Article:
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Two days ago I pulled a good-looking uncapped swarm cell from one of my best honey hives and put in a nuc box with the idea of raising up a queen from this cell. This hive has been booming all spring...would like more queens like this. Added some honey, pollen, and frame capped brood -- all with clinging nurse bees, which I oh-so-carefully checked to make sure queen wasn't on..... Today I opened nuc to add better frame of pollen and found fresh eggs in the nuc.

I think I must have pulled the queen from my best hive, which I was attempting to manage for honey production. :-(

Is there a way to correct my screw up? I very much wanted to keep the big hive producing honey as our flow is just starting. Plus, we are having stormy weather, so it could be Sunday (2 more days) before I can open any hives. Argh. Any advice on how to get the royal back to her big hive (if that will be possible after 4 days)? Any better suggestions?

Feeling foolish...


4th year; 8 hives, Blue Ridge Mountains, NC
 

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If your flow is just starting, and you did indeed get the queen, then you have done what amounts to a cutdown split. Theory is, it will increase your honey production for that colony, which is now queenless and will be done raising brood in another week, everything capped. While they are busy raising a new queen, they will pack on extra honey because the workers have no brood to tend.

I plan to do this intentionally to all of my producing colonies at the onset of our blackberry bloom in June.
 

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They will produce a good honey crop once the brood is capped, so be prepared. Locust and clover just started blooming. Looks to be another great season here in the ohio valley.

When I make splits I prefer to pull out the queen into a small nuc. If the hive is really strong make multiple nucs once the queen cells are capped. You want maximum bees to produce good well fed queens. A frame of brood and frame of nectat/pollen is enough early in the season during the flow.
 

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I agree, I started doing cut down splits in mid April, and the honey crop is looking good. What you did might have been an accident, but it wasn't a screw up.
 

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i did the exact some thing about two weeks ago. I found one big nice queen cell I put the frame with the cell on in in a nuc and added another frame of bees and checked really well for the queen. went back a few days later and found new eggs and the queen cell was tore down from the side. I knew the ole queen was in the nuc. It took me awhile to find her in that nuc she is a dark colored queen. When I found her i marked her. I planning on using that queen to raise some queens off of anyway. It wasnt what i exactly had planned, but I just left her in the nuc, And started grafting off of her. and used the hive i took her from to build the cells.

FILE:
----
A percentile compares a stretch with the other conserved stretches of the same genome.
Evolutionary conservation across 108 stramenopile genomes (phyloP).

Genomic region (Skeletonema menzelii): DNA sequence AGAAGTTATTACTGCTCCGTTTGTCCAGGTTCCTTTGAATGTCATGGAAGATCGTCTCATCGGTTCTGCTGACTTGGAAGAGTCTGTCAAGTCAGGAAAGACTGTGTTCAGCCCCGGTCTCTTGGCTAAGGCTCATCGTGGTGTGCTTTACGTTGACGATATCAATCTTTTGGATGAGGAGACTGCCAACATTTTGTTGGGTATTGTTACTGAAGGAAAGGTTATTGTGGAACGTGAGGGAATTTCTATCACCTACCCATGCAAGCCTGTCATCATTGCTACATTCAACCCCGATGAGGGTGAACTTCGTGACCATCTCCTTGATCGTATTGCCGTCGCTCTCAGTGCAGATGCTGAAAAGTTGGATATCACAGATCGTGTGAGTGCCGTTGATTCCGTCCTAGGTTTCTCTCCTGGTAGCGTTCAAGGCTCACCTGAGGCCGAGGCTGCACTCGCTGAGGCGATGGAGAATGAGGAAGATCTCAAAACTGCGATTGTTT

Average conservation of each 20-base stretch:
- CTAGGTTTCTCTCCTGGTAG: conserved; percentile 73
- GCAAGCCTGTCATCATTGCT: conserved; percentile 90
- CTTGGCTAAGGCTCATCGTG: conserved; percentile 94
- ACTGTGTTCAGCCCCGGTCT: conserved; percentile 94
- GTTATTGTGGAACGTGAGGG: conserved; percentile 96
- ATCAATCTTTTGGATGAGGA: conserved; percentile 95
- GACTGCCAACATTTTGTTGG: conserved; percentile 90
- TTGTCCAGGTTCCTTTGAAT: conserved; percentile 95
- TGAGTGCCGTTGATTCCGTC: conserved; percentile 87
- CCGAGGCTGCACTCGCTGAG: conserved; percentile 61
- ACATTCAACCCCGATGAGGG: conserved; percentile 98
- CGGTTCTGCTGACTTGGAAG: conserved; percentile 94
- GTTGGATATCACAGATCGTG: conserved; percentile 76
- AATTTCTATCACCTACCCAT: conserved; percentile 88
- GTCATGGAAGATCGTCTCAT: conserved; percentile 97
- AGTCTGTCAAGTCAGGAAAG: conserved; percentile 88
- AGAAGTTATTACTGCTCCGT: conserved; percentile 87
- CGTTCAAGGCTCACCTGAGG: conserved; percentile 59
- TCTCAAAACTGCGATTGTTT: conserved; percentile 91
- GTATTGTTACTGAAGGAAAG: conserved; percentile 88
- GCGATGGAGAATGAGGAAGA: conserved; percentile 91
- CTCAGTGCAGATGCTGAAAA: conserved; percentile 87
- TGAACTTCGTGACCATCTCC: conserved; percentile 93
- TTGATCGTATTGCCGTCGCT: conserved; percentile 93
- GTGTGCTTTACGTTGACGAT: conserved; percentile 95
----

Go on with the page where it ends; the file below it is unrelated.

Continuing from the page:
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As long as you do it now, you can put that queen back in the other hive, just find her, and put the comb she is on bees and all into the other hive, you could take a different comb with bees to put back into the nuc.

I commonly remove queens from hives and put them back a few days later with no issues, as part of my queen cell raising procedures.
 

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Two days ago I pulled a good-looking uncapped swarm cell from one of my best honey hives
And there were no other cells? Just saying that is not typical. If a booming hive got to the point of swarm cells I write it off as a production hive because it is on a mission and start doing my willy nilly splits. Now if it was a supercedure, I grin and bear it.
 

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I see that some folks in this thread intentionally let the hive go queenless and that once all remaining brood is capped, they get good honey production. Doesn't the hive need some open brood to prevent a laying worker situation from developing? How long do you go with no queen and no open brood/eggs in your main hive?
 

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Doesn't the hive need some open brood to prevent a laying worker situation from developing?
Yes if it doesn't have a queen cell. I let a queenless hive go a month or two and if it doesn't requeen itself in that amount of time I dump the hive and take the honey.
 

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Discussion Starter · #11 ·
And there were no other cells? Just saying that is not typical. If a booming hive got to the point of swarm cells I write it off as a production hive because it is on a mission and start doing my willy nilly splits. Now if it was a supercedure, I grin and bear it.
Acebird: This was a frame of brood I had pulled to a super to stretch out the brood nest and give some more space. I think it was so far up in the hive that they thought they didn't have a queen. There were several on that frame and I cut out all but two and those went in the nuc. They were torn down when I discovered the eggs in the nuc (first post). So I'm trying out using this experience as a 'cut-down' to see how it goes. Ended up using the old queen and her nuc to re-queen another hive (after a few days over a double screen bottom board). So we'll see.